Kung Fu Panda 2

It might seem like damning with faint praise to say that Kung Fu Panda 2 plays and feels like a "real movie." But in truth, I am using that phrase in the context of how most adult audiences will view the film. In a world where a sequel is only seen as an extension of its more respected predecessor and any animated film is viewed primarily as fodder for young children (Pixar's masterworks notwithstanding), it is doubly hard for a non-Toy Story animated sequel to attain creative independence and reach a critical mass.

But like its silly, bumbling, unlikely hero, Kung Fu Panda 2 succeeds against all odds. It feels like a standalone movie. Here is a sequel that not only far surpasses the funny and entertaining 2008 original, but goes so magnificently above and beyond that it renders its predecessor nearly obsolete. If it weren't for the stigma that comes along with being a sequel -- to a film about a hungry, farting, kung fu bear, no less -- Kung Fu Panda 2 would be a near shoo-in for next year's Best Animated Feature Oscar. It is that special.

As it stands, another unlikely hero -- Rango -- will probably take home the Oscar, and not undeservingly. But oddly enough, Kung Fu Panda 2 shares some of the central themes of that otherwise very different film, most specifically the very human struggle to reconcile one's identity with one's past. Whereas Rango charted a more nebulous path in its search for an answer to the "Who Am I?" question, Kung Fu Panda 2 treads a more conventional path to cinematic enlightenment. But it finds the heart in its characters, which unlocks the magic in its storytelling. The film is compelling and emotional and exciting in the most wonderful of Big Summer Movie ways. It is a roundhouse kick to the giddy, fun-loving movie lover that lies dormant in even the most cynical critic.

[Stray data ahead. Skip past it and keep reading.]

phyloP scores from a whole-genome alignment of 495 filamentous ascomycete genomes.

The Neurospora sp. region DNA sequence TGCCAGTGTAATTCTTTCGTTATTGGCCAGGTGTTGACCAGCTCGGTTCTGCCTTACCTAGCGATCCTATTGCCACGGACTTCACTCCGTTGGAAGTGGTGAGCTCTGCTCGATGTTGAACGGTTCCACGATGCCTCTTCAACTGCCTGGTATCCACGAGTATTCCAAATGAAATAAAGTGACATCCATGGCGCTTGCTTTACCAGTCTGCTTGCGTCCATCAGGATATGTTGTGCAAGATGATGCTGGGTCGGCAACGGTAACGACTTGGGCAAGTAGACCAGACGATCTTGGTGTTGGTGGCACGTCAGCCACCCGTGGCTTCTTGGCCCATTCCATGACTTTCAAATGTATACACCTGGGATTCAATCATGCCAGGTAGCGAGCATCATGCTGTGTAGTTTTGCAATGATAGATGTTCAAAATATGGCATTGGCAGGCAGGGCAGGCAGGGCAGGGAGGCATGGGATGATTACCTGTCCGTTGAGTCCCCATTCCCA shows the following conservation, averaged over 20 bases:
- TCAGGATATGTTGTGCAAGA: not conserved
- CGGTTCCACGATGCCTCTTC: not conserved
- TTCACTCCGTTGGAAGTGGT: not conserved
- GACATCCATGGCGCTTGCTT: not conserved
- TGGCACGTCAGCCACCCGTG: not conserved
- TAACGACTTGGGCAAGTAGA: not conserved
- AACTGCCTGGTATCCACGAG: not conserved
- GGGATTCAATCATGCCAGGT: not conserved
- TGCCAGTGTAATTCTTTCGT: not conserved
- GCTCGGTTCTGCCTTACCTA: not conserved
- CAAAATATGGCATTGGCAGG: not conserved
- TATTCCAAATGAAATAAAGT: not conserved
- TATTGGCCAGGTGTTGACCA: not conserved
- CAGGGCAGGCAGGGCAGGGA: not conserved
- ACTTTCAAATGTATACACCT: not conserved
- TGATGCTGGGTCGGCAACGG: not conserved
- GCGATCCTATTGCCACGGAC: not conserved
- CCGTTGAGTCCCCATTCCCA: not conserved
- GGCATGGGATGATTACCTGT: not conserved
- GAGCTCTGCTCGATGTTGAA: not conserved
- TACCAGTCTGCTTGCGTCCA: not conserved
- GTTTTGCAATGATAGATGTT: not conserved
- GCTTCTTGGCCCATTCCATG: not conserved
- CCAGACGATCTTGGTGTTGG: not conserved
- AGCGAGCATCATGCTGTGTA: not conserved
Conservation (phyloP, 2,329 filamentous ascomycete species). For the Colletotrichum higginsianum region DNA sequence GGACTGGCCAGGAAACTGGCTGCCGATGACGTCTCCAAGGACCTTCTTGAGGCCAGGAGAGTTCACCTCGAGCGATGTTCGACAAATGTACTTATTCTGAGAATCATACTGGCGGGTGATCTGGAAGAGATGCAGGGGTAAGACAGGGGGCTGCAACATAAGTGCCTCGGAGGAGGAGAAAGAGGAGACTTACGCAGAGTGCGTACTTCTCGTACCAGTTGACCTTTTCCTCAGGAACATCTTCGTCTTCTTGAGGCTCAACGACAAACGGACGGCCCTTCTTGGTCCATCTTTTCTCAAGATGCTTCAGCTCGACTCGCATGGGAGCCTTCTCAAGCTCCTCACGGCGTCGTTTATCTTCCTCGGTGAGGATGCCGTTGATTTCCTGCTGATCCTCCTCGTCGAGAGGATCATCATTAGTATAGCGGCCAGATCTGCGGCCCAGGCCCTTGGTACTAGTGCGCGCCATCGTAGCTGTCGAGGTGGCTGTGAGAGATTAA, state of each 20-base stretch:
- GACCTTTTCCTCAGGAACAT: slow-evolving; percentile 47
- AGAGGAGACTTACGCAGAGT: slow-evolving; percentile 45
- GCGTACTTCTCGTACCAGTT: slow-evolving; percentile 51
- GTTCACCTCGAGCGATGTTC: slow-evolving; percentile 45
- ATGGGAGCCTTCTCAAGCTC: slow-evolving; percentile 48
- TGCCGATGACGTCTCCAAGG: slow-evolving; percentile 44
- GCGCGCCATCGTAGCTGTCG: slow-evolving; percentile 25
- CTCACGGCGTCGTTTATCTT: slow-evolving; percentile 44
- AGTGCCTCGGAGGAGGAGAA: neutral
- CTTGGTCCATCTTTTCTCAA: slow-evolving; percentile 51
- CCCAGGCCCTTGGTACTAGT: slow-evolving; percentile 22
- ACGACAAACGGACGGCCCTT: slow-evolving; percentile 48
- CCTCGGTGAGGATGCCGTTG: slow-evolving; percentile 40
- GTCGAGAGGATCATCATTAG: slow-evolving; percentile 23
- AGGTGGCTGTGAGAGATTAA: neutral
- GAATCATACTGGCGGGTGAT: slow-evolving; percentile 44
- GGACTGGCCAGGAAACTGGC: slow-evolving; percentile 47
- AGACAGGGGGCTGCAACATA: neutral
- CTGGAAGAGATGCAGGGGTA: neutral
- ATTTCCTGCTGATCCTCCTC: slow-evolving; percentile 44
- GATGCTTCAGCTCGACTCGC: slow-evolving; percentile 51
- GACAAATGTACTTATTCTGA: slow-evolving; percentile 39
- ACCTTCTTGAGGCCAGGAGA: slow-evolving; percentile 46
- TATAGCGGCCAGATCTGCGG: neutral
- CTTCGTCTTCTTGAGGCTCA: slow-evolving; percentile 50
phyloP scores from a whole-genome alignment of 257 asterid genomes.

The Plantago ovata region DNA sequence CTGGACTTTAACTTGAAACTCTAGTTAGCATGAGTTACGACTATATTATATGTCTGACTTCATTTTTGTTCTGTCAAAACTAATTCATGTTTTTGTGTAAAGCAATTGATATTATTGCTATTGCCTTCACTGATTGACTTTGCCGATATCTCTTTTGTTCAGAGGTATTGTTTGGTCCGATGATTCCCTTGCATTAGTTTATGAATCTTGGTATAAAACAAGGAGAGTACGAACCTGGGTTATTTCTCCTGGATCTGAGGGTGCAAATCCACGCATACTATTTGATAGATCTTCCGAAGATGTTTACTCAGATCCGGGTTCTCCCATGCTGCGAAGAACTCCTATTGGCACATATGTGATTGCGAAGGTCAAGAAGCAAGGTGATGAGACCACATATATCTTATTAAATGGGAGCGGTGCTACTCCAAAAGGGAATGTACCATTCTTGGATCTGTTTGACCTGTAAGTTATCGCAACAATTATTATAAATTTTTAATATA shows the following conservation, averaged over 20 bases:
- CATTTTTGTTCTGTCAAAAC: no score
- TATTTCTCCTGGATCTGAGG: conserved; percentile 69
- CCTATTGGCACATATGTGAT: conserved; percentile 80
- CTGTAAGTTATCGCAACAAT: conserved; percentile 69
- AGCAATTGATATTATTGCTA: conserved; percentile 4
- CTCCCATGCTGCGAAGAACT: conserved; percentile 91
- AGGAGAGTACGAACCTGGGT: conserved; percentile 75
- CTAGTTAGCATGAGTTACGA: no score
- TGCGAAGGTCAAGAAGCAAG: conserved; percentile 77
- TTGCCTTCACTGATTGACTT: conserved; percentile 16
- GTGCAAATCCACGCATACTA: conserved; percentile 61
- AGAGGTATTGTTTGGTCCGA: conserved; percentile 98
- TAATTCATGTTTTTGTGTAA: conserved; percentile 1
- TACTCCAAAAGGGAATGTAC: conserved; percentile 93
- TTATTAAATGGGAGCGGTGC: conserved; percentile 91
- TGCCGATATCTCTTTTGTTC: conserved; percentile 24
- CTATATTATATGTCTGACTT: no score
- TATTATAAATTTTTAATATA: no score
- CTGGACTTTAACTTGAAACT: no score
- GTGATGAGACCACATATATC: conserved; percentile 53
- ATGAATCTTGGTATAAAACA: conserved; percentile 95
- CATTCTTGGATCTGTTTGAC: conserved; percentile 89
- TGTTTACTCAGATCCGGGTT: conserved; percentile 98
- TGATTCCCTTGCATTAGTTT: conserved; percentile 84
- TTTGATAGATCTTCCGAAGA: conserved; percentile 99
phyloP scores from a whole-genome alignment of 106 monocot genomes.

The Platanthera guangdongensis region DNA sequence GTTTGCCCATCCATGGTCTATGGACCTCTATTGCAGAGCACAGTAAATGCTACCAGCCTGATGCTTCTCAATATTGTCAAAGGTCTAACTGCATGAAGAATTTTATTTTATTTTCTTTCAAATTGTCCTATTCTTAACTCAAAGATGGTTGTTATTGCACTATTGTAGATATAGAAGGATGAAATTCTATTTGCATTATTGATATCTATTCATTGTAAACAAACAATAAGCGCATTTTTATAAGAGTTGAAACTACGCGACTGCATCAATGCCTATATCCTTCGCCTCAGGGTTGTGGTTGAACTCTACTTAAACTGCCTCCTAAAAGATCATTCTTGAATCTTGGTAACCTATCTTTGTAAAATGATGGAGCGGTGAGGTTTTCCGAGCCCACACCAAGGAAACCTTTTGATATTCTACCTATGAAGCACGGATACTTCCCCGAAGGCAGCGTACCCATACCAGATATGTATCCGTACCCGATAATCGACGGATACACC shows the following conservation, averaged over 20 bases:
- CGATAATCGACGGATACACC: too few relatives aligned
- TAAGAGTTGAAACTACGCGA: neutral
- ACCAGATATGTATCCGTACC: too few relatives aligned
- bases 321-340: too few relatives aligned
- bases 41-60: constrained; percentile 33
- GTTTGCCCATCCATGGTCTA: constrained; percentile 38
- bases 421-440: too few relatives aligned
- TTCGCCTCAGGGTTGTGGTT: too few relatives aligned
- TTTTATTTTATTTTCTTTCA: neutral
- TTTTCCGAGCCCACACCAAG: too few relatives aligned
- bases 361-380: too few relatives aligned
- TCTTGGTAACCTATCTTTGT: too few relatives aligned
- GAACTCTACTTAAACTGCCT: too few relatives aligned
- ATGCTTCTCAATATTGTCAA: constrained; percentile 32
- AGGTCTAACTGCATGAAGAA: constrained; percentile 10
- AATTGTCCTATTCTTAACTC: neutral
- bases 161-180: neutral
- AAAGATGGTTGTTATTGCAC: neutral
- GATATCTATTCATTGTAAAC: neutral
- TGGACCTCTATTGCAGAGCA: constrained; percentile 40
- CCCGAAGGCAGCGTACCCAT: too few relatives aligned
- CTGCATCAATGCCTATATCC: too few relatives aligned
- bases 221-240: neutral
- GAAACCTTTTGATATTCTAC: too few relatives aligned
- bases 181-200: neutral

Jack Black returns as Po, who rose from humble (and hungry) beginnings to become the mythical "Dragon Warrior" in the first movie. But Po's story really only begins with this film, which doesn't rest on the laurels of cutesy comedy and recognizable characters. Kung Fu Panda 2 tells the story of Po's journey to achieve "inner peace," a theme the screenplay shrewdly weaves throughout the film, and one that may seem ironic in a movie full of such ebullient energy. Inner peace, however, doesn't seem in the cards for Po, who has grown curious about his true origins, and whose new foe, the evil albino peacock Lord Shen (voiced by Gary Oldman), may hold the key to unlocking those origins. While struggling to uncover his past, Po -- working with Tigress (voiced by Angelina Jolie) and the rest of the "Furious Five" -- must also neutralize Shen's allegedly unstoppable doomsday weapon, which the evil one will presumably use to enact that most nefarious of movie-movie plans: take over the world.

The film's only reasonable ambitions should be to inject a few chuckles at the expense of its mugging hero and mount a few creative action set pieces. But director Jennifer Yuh and returning screenwriters Jonathan Aibel and Glenn Berger go far beyond what seems conceivable for a presumably silly lark of a film. The focus on character is so surprisingly sharp that the conflict seamlessly fuses with the rest of the material, becoming accessible to everyone in the audience.

And the magic doesn't stop at the story and character level. Kung Fu Panda 2 is gorgeous to look at, a markedly more impressive visual experience than its forebear. Bright colors still permeate every scene, but the level of detail -- from the scruff of Po's fur to the glint in Tigress's eye to the visceral power of each unique action set piece -- is remarkable. Those action sequences, by the way, are creative marvels on every level. Not only are they beautifully rendered on a technical scale, but they are mounted with a cinematic clarity most live-action kung fu films strain to achieve. Filmic references are woven into every frame, from samurai epics to chop-socky grindhouse flicks to the expressive visceral emotion of Japanese anime. Each set piece is its own cultural melting pot, and the filmmakers still find the right beats to inject the film's trademark humor throughout.

Kung Fu Panda 2 fully realizes the understood goal of every sequel: it raises the emotional stakes, reaches for bigger laughs, and stages its action on a much larger scale. But apart from the spectacle, the film's most impressive upgrade is the richness of its emotion, which elevates every other element to create a near-perfect summer movie experience. "Animated" and "sequel" labels be damned, Kung Fu Panda 2 stands on its own, a "real" movie with real appeal for everyone.

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